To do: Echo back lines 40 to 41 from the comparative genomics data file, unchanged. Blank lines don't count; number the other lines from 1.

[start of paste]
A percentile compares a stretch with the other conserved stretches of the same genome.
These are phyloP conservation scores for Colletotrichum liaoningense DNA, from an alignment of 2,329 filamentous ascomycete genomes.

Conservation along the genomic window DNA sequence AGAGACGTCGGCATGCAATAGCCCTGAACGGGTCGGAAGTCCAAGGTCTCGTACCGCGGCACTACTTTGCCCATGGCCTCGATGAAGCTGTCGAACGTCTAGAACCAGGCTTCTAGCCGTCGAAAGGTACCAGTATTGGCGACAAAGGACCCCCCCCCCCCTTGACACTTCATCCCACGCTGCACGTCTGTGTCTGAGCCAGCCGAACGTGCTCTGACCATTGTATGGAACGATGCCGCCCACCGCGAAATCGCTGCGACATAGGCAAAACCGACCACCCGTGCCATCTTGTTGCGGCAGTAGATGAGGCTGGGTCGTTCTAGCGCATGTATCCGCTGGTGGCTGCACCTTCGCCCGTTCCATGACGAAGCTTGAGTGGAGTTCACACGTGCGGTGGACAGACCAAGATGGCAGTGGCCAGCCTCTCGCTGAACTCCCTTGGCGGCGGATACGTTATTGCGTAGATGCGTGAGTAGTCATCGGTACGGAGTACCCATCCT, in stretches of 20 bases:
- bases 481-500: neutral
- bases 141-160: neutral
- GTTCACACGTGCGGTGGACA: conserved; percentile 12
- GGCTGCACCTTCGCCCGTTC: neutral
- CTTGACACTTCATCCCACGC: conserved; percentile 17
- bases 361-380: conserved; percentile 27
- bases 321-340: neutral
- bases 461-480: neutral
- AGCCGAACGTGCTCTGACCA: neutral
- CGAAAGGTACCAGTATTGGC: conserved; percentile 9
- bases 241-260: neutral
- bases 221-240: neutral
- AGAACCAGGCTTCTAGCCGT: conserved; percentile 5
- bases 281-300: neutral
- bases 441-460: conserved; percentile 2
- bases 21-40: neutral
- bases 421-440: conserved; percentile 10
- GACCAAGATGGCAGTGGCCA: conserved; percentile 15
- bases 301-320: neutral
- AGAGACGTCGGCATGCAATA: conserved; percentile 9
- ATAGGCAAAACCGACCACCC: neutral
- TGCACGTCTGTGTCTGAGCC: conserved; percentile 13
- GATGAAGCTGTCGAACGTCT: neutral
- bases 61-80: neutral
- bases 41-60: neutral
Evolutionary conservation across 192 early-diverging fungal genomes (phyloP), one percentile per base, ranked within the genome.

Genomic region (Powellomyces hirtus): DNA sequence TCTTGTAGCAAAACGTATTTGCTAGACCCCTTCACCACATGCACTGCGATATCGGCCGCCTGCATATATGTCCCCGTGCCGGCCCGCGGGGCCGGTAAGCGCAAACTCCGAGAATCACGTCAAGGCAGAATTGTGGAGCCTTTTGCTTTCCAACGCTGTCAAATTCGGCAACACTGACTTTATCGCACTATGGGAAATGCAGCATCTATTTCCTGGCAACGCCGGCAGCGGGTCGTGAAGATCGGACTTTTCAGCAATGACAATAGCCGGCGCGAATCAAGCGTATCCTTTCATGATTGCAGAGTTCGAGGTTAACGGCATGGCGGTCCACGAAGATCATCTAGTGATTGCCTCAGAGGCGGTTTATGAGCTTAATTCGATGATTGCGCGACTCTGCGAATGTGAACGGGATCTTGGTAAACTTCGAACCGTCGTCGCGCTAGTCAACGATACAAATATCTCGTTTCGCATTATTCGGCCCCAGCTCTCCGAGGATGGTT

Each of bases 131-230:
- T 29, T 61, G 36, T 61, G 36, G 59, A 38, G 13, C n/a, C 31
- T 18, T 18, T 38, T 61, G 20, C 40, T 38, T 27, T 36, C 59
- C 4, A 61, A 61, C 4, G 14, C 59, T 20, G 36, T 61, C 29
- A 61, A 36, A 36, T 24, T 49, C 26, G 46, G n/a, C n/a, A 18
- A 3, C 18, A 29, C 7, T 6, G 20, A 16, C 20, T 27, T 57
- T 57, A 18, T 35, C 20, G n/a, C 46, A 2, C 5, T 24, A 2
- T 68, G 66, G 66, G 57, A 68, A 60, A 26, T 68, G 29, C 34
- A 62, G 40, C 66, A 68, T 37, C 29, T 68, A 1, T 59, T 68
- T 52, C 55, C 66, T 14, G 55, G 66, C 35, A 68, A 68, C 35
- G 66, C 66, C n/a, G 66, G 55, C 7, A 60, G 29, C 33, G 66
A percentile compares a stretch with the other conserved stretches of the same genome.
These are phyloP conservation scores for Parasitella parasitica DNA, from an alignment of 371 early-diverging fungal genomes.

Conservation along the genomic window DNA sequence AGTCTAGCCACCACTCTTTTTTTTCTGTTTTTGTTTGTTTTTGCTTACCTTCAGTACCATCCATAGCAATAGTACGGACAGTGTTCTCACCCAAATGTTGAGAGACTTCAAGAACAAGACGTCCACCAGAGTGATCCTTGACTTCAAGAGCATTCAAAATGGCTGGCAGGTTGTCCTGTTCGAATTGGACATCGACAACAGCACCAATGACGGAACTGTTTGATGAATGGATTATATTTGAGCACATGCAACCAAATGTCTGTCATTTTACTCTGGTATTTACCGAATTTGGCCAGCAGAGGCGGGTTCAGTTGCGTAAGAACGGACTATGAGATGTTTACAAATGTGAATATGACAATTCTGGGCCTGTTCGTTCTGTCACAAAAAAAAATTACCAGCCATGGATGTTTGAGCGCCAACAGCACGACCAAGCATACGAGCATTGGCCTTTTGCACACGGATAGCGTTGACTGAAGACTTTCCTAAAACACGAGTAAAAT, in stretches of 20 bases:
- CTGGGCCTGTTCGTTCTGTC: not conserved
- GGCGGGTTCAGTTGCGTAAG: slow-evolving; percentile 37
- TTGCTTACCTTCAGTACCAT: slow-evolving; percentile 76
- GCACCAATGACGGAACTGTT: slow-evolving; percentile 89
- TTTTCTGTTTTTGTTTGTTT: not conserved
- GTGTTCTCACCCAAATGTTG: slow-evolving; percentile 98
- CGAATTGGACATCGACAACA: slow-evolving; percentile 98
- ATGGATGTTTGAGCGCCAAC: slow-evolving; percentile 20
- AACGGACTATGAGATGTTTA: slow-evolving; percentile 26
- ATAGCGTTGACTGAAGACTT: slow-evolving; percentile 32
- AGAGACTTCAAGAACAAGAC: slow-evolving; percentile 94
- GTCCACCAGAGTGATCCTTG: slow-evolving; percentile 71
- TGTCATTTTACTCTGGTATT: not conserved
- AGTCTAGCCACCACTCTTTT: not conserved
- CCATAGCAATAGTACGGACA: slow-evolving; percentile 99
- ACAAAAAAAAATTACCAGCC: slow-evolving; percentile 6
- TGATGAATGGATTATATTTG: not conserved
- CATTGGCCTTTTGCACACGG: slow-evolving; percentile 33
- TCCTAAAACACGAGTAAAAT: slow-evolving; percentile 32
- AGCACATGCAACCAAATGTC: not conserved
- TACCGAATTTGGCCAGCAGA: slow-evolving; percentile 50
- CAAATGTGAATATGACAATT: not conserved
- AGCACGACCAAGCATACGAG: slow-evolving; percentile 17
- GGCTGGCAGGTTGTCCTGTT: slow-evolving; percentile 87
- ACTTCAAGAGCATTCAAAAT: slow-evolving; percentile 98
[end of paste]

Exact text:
- T 52, C 55, C 66, T 14, G 55, G 66, C 35, A 68, A 68, C 35
- G 66, C 66, C n/a, G 66, G 55, C 7, A 60, G 29, C 33, G 66